Credit: Riley Bunch | GPB News
Crossover Day: Dozens of bills fly across lawmakers’ desks, but only some live on
Hundreds of bills making their way through the Georgia State Legislature have to pass one critical deadline: Crossover Day. Where if a proposal doesn’t make it through at least one chamber, it’s knocked out of the running to become law.
Tuesday marked the infamous day during the 2022 legislative session and although many big bills passed ahead of the date, lawmakers still spent a grueling number of hours signing off on quick-fixes and debating hot-button issues.
Controversial bills like those that limit discussions around race in classrooms, do away with a state permit to carry a concealed handgun in public or ban transgender athletes from school sports already passed out of their respective chambers ahead of Crossover Day.
But that didn’t mean smooth sailing for lawmakers under the Gold Dome.
For example, Senate lawmakers tried — unsuccessfully — to finally push a constitutional amendment for horse betting past a number of Republicans against it. And Democrats didn’t let the House majority pass new voting changes without a fight at 11 p.m.
Here’s a rundown of what did pass the deadline on the 28th day of session:
Lawmaker pay raise
House lawmakers passed a resolution that would let voters decide their salary in November. The constitutional amendment would put the question of a lawmaker pay-hike to voters on the ballot.
Currently, lawmakers make around $17,300 with a $5,000 state employee raise approved in the new budget. But legislators have been vying for a bigger increase for years without success.
If voters OK the measure, lawmakers would be paid 60% of the median household income in the state, beginning in 2025. Woodstock Republican Rep. Wes Cantrell, the bill’s sponsor, said it would raise the legislative salary to about $36,000 per year.
Both the House and Senate passed bills Tuesday that revisit the state’s broken medical marijuana system — one that has left patients empty-handed for years.
Georgia legislators are desperately working to revise the clumsy licensing system that drew protests from companies that missed out.
House Bill 1425 throws away the six licenses already granted to companies and starts the process over completely. Senate Bill 609 pushes forward with the current process but stipulates that six licenses be granted by the end of May. But both solutions could still face litigation either by companies who were granted the initial licenses or those who were denied.
Over 20,000 registered patients use cannabis oil to treat illnesses like Parkinsons, terminal cancer, and severe seizures. Many families say they’ve resorted to underground channels to get the life-saving drug.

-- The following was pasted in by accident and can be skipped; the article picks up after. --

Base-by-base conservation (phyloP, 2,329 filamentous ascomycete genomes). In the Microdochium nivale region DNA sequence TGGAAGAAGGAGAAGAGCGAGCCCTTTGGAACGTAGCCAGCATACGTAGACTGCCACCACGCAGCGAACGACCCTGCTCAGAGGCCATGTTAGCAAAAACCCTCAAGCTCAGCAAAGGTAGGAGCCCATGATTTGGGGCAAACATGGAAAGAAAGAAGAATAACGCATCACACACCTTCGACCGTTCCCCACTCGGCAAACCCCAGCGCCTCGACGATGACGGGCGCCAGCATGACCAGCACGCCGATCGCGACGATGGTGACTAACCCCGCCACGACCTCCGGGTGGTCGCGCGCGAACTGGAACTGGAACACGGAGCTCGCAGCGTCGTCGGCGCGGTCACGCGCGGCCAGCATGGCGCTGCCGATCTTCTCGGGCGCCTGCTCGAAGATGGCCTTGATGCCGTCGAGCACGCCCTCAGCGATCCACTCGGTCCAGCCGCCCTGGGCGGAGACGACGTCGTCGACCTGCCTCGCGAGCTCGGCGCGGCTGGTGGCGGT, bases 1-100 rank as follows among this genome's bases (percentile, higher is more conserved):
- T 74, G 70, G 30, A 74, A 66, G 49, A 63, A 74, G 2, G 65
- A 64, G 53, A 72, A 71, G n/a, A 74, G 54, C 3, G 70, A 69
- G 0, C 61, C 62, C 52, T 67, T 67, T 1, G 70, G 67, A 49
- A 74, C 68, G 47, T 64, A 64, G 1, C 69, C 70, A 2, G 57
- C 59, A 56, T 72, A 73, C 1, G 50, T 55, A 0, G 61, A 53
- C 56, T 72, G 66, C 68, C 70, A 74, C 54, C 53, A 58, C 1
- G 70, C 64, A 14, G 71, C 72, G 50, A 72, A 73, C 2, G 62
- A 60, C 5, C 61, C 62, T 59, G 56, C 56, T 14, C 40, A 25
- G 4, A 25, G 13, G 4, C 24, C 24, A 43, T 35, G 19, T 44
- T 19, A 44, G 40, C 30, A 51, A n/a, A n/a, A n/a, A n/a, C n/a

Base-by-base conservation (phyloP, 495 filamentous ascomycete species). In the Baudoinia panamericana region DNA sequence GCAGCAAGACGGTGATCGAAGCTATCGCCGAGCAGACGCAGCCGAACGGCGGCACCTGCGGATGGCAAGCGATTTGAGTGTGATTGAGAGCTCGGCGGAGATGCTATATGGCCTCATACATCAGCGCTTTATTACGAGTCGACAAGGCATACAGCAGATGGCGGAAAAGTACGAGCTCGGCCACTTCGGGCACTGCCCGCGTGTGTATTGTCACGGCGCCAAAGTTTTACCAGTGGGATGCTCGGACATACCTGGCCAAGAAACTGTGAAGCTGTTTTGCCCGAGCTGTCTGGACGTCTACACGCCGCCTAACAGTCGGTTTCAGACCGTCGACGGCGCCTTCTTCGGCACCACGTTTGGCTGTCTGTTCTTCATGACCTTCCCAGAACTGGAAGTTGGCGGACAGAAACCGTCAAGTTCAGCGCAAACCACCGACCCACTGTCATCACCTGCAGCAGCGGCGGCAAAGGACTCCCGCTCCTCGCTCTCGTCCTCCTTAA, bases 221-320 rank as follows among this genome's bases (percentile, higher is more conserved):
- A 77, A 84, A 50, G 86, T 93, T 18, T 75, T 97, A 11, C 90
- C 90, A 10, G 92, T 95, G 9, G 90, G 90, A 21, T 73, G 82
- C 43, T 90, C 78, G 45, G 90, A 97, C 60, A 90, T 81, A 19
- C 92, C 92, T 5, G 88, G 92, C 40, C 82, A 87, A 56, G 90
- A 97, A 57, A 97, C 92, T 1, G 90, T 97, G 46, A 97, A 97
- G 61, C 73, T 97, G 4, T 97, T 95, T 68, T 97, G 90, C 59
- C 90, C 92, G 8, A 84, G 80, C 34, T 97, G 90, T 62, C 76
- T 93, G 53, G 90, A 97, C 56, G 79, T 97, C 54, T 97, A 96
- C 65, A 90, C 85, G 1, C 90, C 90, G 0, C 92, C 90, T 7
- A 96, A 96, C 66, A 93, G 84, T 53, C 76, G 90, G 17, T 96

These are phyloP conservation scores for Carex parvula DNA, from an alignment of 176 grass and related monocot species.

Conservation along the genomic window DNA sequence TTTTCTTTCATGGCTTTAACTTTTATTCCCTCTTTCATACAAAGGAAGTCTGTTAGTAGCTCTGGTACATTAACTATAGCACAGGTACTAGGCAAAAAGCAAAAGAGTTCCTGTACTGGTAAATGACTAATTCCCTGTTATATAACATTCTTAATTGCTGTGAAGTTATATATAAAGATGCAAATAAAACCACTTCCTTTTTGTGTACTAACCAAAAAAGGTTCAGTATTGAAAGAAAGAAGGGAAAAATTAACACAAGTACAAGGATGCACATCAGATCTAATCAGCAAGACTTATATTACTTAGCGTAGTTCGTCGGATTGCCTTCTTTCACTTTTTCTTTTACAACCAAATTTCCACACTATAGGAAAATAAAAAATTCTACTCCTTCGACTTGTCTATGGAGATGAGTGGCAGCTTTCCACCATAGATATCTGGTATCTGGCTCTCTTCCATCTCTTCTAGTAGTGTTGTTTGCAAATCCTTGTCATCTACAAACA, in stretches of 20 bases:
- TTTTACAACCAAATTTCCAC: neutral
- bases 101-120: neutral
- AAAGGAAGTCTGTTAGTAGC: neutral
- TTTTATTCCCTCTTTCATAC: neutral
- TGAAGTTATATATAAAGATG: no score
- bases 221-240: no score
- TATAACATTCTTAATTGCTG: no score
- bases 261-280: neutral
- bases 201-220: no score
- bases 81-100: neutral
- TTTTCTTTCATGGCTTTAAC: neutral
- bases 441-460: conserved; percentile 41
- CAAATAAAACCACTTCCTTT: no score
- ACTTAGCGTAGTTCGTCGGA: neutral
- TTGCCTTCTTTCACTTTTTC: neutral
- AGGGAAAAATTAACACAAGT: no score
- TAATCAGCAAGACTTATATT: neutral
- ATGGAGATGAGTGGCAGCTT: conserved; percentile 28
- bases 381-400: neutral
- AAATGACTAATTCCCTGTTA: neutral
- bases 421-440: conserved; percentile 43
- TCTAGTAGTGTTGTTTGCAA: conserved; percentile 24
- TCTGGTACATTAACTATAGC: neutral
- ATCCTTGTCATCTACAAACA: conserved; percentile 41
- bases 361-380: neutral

The state Senate approved a measure that would add stiffer penalties for people convicted of certain crimes during protests. Senate Bill 171, sponsored by Cataula Republican Sen. Randy Robertson passed along party lines after a 45-minute debate.
“I promise you, this is needed legislation if you want to live in a safe community,” he said. “All we are telling citizens to do is if you want to go out and protest your government, if you want to go out and protest wrongdoing, you can absolutely do that.”
Sen. Michelle Au (D-Johns Creek), asked why the legislature would vote to remove the permitting process for concealed carry of firearms but add more requirements for public protests.
“We've recently heard the argument that a permitting process for carrying loaded firearms in public violates Georgians’ Second Amendment rights,” she said. “And here we see a permitting process required for assembly, protests and rallies. So given this, why is the Second Amendment more important than the First Amendment?”
A 39-page election bill that makes changes to behind-the-scenes voting rules passed the state House late Tuesday.
House Bill 1464, brought by Rep. James Burchett (R-Waycross) restricts outside grant funding for county offices, adds more chain of custody requirements to the elections process and allows the Georgia Bureau of Investigations to directly investigate election law violations, among other changes.
Democrats and voting rights groups say the GBI doesn't need new broad powers since the State Election Board investigates violations already, and that local elections officials are unnecessarily burdened by many of the new proposals.
Wrongful conviction compensation
House Bill 1354 takes the grueling process of granting compensation for Georgians wrongfully convicted of a crime out of the hands of lawmakers.
Traditionally, lawmakers offer resolutions to be voted on for how monetary compensation an individual gets from the state if they served time for a crime they were exonerated from.
Individuals would first have to be deemed innocent by the courts. Then, under the proposal, a board consisting of a judge, a district attorney, defense attorney and forensic science experts would review cases and recommend compensation — with a minimum amount of $50,000 and a maximum of $100,000.
Lawmakers hope the legislation brings more consistency across wrongful conviction compensation.